New York's Cooperative and Condominium Community

Habitat Magazine July/August 2020 free digital issue

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ARCHIVE ARTICLE

Climate Control

There’s a lot to be said for living in New York in the winter time: taking the subway to go ice-skating in Central Park, strolling along Fifth Avenue to window-shop during the holidays, buying hot chestnuts from mittened vendors who appear at the first signs of frost and stay through the end of February.

Then there’s the down side to living in the city in winter: dealing with the issue of whether there’s enough heat when you get home. For any shareholder who has ever served on the board of a co-op, there’s nothing quite like fielding late-night calls from residents complaining about the lack of heat or walking outside and noticing open windows in apartments on the coldest day of the year.

Under New York City’s administrative code, residential building owners, including co-op boards, are required to provide heat from October 1 to May 31 of each year. If the outside temperature falls below 55 degrees between the hours of 6 A.M. and 10 P.M., the building’s inside temperature must be at least 68 degrees. If the outside temperature drops below 40 degrees from 10 P.M. to 6 A.M., the apartment temperature must be kept at a minimum of 55 degrees. But no matter how much fine-tuning goes on once the weather turns cold, it seems that it’s impossible to please all the shareholders all the time when it comes to balancing heat in the building.

Determined to take the guesswork out of how to keep their building well-heated, the board members of the 640-unit Schwab House on Riverside Drive took the plunge four years ago, and invested $125,000 in a climate control system to balance their heat distribution. Though the initial outlay was steep, the board’s treasurer, Mitchel Levine, estimates that the co-op has shaved at least 40 percent off its fuel consumption (he declines to say how much the property has saved on fuel bills).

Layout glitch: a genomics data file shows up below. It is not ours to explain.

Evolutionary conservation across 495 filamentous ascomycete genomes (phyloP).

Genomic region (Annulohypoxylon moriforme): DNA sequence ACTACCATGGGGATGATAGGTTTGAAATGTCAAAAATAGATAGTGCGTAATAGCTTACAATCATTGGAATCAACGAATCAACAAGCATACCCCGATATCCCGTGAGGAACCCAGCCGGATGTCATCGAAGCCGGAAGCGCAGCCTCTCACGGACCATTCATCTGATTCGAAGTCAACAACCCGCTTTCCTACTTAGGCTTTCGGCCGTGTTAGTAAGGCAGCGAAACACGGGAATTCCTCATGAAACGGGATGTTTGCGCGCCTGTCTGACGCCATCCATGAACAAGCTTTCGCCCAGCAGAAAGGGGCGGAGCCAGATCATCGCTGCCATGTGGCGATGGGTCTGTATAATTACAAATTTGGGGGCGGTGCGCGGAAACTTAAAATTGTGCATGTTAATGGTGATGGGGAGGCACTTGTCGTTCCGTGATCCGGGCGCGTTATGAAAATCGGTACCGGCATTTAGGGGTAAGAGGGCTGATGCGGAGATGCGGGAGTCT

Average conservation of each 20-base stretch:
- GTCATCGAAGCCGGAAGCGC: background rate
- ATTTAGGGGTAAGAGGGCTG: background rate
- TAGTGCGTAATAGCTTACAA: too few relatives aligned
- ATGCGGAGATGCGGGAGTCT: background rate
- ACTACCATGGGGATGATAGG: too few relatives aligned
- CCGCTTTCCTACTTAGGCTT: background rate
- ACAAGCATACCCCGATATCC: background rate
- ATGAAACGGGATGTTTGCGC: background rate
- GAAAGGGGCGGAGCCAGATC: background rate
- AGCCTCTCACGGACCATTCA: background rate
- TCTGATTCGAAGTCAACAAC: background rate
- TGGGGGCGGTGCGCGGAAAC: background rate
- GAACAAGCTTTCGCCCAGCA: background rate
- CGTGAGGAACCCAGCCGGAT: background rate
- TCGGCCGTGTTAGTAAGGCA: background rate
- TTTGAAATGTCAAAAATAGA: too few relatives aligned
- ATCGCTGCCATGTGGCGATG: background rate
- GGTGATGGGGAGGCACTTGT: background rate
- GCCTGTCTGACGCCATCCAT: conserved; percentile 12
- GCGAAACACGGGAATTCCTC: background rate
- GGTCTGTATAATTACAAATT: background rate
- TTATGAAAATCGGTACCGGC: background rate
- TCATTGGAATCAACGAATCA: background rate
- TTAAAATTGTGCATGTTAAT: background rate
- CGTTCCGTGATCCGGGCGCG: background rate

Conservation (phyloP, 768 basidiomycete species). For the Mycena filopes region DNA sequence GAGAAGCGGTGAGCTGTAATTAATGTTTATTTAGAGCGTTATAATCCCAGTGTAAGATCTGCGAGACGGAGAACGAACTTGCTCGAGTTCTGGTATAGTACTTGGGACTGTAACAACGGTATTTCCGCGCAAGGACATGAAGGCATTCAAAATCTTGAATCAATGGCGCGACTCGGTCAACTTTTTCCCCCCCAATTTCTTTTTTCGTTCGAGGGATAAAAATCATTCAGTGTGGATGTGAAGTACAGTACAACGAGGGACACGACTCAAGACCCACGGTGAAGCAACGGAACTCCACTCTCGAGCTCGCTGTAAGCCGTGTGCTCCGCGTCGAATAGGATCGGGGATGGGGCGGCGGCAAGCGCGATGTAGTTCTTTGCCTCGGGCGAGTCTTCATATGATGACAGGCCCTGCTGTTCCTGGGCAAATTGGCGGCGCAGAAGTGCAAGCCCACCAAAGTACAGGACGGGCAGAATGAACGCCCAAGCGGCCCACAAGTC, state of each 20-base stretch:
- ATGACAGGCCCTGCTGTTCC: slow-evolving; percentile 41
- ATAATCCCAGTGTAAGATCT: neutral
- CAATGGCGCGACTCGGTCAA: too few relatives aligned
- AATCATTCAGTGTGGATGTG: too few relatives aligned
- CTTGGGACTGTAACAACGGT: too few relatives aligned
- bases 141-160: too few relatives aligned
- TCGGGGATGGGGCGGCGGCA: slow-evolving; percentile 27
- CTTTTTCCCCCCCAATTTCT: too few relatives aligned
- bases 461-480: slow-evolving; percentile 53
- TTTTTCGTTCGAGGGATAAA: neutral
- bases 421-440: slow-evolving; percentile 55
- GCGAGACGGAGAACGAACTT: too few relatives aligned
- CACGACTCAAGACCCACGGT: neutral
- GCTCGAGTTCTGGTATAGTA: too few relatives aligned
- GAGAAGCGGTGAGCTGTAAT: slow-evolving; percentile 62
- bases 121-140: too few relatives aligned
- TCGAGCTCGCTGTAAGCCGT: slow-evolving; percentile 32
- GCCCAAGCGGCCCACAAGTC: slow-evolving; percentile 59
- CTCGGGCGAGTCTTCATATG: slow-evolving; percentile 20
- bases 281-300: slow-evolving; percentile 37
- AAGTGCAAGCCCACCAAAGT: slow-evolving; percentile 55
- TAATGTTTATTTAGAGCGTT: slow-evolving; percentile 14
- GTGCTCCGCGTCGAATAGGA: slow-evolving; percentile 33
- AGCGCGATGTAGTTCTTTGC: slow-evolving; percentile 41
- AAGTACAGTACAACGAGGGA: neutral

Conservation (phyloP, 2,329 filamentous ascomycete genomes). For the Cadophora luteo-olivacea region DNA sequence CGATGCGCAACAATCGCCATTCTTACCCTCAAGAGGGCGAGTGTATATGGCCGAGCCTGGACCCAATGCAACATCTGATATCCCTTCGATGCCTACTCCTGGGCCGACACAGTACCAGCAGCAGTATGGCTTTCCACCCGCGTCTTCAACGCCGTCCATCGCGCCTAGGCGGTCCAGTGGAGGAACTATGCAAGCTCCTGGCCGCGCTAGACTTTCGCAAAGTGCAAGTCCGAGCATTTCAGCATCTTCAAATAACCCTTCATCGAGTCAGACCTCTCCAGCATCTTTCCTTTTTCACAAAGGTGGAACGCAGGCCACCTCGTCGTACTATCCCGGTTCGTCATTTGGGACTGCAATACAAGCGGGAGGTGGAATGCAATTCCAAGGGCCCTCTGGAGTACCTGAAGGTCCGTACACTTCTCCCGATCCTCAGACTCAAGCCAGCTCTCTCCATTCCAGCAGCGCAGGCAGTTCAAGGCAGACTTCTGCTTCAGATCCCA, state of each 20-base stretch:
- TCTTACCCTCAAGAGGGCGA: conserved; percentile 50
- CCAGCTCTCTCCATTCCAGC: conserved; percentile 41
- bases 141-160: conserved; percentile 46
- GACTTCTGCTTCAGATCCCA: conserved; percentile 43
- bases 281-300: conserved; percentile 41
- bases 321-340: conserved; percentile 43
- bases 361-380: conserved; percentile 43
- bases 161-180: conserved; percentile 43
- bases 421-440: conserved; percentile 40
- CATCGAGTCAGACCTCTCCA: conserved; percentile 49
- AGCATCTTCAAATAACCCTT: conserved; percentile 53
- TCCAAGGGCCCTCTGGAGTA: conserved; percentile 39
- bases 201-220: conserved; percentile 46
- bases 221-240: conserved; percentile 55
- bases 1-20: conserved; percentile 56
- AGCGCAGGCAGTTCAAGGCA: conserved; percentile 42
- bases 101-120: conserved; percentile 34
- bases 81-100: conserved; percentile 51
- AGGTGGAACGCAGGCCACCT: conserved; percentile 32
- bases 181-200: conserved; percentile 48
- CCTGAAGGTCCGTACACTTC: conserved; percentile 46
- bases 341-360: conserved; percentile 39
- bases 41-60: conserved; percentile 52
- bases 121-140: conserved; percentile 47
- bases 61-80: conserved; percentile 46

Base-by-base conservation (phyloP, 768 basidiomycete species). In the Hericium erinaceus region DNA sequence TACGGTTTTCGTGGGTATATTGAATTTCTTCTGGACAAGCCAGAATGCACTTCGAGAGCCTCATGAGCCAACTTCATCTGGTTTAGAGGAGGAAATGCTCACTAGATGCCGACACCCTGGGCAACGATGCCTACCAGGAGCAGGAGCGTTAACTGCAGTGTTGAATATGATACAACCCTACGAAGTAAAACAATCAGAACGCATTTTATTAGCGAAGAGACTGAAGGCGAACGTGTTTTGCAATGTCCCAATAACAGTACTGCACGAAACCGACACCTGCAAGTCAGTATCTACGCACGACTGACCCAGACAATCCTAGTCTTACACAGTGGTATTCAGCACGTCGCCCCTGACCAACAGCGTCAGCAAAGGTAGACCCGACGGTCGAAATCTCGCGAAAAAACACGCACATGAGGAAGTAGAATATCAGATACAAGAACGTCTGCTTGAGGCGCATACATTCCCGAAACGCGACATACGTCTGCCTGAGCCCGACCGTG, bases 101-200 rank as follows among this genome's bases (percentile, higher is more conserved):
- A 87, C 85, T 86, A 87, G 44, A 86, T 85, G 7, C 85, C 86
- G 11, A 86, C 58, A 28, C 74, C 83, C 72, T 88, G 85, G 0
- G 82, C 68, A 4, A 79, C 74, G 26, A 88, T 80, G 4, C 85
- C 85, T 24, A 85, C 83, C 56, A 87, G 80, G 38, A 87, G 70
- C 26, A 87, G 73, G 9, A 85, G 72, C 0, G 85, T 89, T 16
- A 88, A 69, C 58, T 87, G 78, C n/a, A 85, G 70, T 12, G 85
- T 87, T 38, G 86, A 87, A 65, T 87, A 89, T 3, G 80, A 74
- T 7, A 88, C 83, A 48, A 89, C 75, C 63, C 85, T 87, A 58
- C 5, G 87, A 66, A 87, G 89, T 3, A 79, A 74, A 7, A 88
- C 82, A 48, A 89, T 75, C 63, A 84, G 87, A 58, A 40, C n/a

The climate control system, known as Energuard, relies on wireless sensors that track the heat in individual apartments, and then send that information to a control panel in the superintendent’s office, where it is compared with the building-wide temperature set by the super. If the sensors report ambient temperatures that are below or above the set ones, the panel will send a signal to the nearest riser to increase or decrease the heat to that part of the building.

Prior to the board upgrading its boiler and burner system, which dated back to the 1940s, “we were using about 400,000 gallons of fuel a year,” says Levine. Today, the building uses about 250,000, which the treasurer attributes to the new boiler and the new climate control system.

The 17-story, H-shaped building, takes up one full city block, stretching from West 73rd Street to West 74th Street, and from West End Avenue to Riverside Drive. To control the heating in such a huge structure, the board installed 108 wireless sensors among the 640 units to track the ambient temperature in the apartments. The sensors in turn are all connected to a computer in the super’s office, who raises and lowers the heat by adjusting the valves on the building’s risers to let more or less heat through as the computer indicates is needed. “We maintain a really good heat level for 90 percent of the apartments. We have about 10 percent of apartments that are either too hot or too cold. Given the size of our building, the system allows the super a great deal of individual control,” says Levine.

One of the best elements of the system is that the sensors are wireless and can be easily installed, which the treasurer says is a plus: “A lot of people had renovated their apartments and didn’t want an invasive wire.” And, as different residents of the building report different problems with heat, the sensors can be easily removed and reinstalled.

Testing the ambient temperature in selected apartments around the building is more effective than most heating systems because it allows the super and the co-op board to have a more distinct picture of the building’s distribution system, says Allan Richman, director of marketing and sales for Peconic, the Long Island-based company that makes and installs Energuard.

One last thing, says Levine. If you are going to draw the maximum benefits from the climate control system, you need a good super who knows how to make the adjustments. “If it’s just going to run and never be adjusted, it’s not going maximize its value. You need a computer-savvy superintendent who can make the system function.”

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